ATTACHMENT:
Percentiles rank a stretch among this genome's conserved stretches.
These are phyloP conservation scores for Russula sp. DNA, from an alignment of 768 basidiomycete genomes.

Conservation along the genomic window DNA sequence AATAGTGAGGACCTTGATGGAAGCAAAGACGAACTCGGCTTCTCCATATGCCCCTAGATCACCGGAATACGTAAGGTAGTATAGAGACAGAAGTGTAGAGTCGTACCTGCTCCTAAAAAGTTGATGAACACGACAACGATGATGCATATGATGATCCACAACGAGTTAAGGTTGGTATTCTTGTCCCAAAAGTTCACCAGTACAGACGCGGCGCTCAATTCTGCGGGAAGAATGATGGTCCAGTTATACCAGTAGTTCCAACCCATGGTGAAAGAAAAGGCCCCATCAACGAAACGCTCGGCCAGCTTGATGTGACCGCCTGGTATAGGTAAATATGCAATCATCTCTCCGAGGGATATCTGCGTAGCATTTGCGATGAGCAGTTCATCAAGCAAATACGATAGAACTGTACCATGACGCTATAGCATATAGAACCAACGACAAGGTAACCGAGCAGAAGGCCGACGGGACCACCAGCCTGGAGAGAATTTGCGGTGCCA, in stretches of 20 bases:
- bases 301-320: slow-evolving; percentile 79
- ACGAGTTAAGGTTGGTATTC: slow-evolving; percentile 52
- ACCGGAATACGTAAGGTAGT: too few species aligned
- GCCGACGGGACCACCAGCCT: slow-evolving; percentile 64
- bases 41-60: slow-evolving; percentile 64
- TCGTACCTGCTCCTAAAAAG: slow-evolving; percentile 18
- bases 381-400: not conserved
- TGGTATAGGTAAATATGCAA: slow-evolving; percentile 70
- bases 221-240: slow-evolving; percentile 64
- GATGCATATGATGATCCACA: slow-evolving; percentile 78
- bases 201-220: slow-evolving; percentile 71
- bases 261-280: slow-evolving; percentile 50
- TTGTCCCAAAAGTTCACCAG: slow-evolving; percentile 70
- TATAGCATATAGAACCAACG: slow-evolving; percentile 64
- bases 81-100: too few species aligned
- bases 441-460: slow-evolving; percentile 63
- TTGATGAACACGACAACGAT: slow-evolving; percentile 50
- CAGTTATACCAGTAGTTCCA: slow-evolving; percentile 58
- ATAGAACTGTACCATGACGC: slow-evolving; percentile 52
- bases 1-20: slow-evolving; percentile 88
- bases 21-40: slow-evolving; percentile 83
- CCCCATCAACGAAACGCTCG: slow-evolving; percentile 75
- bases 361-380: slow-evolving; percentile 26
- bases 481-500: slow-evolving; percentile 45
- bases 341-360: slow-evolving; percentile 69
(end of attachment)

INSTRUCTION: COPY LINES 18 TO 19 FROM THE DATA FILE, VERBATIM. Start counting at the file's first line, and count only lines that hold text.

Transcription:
- bases 81-100: too few species aligned
- bases 441-460: slow-evolving; percentile 63